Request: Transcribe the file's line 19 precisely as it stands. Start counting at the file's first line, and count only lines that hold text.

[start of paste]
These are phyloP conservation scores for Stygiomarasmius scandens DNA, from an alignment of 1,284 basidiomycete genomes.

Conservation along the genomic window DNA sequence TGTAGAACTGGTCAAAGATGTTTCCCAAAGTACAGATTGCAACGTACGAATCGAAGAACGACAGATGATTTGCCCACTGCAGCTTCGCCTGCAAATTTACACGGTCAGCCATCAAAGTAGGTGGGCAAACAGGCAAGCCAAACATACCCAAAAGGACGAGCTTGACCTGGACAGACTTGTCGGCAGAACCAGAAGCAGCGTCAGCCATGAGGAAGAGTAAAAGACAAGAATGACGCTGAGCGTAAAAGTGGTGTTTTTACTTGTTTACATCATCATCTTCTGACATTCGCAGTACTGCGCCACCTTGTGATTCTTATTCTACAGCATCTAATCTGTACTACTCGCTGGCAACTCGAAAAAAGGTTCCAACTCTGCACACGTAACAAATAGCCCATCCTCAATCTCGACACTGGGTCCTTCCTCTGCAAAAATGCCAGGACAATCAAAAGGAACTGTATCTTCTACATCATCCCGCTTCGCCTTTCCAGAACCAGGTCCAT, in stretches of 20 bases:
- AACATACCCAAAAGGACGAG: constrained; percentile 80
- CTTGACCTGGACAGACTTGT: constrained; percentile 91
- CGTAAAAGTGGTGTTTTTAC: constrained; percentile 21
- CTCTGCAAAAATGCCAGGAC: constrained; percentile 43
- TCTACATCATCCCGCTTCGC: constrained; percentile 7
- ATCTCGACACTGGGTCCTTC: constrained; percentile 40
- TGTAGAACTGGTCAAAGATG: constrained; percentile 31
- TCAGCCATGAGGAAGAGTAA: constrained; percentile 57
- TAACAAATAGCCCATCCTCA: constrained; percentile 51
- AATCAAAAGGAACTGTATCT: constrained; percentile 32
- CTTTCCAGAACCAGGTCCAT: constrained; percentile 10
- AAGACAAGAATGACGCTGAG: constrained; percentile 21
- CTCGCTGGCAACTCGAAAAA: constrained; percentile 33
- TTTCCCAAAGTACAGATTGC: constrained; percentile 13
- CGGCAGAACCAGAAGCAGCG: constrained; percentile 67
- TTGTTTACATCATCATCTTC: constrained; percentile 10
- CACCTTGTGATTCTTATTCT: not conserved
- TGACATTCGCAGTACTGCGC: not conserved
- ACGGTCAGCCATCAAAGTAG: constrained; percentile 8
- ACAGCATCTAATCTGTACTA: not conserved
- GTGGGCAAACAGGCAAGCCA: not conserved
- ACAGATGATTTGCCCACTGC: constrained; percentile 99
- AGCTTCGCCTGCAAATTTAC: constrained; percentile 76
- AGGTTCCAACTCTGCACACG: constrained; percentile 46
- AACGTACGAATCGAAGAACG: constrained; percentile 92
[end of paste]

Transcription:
- CACCTTGTGATTCTTATTCT: not conserved